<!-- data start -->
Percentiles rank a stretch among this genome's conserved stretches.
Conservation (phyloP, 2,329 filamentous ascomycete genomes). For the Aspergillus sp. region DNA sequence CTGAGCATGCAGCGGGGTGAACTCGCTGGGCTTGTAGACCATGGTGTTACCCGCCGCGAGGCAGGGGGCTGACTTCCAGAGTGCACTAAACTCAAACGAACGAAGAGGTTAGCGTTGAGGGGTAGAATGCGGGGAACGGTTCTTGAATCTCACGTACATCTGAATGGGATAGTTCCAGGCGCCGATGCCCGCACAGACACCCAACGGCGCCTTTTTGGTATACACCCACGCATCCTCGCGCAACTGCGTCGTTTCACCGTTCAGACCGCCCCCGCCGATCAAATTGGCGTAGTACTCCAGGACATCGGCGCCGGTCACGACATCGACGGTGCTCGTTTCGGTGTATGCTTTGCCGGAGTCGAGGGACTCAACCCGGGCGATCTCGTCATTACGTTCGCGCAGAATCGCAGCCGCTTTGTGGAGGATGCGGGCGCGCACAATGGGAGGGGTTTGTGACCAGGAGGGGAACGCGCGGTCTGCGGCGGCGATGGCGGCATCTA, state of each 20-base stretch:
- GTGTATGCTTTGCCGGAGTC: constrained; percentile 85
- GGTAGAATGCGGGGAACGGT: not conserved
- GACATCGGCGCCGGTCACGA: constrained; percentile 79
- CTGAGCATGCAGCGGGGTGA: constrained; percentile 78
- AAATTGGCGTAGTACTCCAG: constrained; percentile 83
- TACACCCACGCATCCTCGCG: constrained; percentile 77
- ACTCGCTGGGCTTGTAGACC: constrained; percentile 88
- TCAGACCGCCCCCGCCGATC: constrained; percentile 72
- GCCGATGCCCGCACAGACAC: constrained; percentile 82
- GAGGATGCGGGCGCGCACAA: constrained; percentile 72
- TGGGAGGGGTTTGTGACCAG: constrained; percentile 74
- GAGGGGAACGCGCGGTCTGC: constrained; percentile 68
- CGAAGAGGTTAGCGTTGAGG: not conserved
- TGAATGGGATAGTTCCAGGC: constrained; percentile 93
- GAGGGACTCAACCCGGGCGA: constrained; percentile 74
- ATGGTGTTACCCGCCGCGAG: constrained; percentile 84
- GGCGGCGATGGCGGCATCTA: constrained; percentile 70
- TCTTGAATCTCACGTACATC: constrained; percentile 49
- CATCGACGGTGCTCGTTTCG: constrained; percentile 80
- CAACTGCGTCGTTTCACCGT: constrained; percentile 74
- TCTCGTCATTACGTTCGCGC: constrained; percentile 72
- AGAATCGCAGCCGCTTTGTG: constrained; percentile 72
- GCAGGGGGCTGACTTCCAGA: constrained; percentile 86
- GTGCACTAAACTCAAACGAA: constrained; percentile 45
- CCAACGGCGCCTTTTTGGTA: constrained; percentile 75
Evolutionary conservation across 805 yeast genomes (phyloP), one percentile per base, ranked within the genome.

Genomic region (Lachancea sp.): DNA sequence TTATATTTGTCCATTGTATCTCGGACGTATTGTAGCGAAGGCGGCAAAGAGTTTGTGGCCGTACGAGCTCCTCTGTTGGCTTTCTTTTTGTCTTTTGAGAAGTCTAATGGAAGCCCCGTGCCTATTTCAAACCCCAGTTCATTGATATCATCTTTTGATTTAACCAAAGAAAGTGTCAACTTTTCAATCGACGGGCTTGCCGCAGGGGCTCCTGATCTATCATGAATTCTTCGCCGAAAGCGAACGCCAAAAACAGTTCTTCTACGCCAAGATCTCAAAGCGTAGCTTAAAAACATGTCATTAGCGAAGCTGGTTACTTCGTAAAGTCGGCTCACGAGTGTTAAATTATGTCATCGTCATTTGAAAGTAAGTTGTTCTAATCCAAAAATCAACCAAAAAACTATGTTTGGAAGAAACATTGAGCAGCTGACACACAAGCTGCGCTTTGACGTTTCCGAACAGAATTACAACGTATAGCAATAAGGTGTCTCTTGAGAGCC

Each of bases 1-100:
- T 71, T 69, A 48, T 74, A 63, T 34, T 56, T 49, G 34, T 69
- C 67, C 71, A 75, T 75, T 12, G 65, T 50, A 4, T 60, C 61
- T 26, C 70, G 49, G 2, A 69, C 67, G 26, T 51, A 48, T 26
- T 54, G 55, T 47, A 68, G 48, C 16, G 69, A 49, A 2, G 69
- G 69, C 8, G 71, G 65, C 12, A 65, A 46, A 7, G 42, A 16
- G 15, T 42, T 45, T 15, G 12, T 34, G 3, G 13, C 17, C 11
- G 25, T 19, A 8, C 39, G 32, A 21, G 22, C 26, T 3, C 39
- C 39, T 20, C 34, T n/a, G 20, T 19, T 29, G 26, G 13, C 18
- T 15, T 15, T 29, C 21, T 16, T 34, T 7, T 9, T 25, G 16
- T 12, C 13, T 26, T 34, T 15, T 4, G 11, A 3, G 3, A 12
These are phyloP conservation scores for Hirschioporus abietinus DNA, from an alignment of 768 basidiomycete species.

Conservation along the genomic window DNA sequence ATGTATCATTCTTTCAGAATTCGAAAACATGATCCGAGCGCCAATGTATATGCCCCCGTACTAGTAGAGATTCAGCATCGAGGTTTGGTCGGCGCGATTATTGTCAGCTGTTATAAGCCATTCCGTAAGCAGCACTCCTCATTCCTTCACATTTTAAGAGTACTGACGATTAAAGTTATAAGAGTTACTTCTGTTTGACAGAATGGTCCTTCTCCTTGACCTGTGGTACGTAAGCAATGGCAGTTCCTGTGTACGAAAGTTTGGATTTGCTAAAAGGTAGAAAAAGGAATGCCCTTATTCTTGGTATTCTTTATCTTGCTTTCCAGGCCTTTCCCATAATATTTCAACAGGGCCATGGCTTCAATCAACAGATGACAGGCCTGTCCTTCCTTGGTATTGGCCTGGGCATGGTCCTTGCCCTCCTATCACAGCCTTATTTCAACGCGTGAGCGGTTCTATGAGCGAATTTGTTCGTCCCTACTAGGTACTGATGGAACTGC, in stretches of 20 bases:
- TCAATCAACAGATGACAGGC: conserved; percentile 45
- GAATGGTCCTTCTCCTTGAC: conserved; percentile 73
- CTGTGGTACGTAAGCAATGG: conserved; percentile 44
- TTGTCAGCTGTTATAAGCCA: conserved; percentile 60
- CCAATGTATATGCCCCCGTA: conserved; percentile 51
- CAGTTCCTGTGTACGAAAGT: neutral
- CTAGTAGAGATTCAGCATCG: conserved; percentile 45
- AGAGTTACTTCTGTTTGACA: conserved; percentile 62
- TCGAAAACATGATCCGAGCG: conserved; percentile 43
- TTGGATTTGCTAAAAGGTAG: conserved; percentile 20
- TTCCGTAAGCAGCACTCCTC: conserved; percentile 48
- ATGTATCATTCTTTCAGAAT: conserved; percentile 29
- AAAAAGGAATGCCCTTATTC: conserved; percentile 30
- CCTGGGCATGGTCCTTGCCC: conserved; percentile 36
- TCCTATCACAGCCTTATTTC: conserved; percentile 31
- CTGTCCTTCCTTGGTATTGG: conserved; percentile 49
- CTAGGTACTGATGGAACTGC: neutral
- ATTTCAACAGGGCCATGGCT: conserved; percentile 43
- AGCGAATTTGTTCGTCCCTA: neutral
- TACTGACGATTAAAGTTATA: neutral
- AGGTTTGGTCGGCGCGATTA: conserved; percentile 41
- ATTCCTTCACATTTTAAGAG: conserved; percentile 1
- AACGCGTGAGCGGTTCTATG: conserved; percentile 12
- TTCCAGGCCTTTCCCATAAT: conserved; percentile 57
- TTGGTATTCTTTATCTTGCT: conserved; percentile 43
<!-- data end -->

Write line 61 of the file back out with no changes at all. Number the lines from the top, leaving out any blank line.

- AGCGAATTTGTTCGTCCCTA: neutral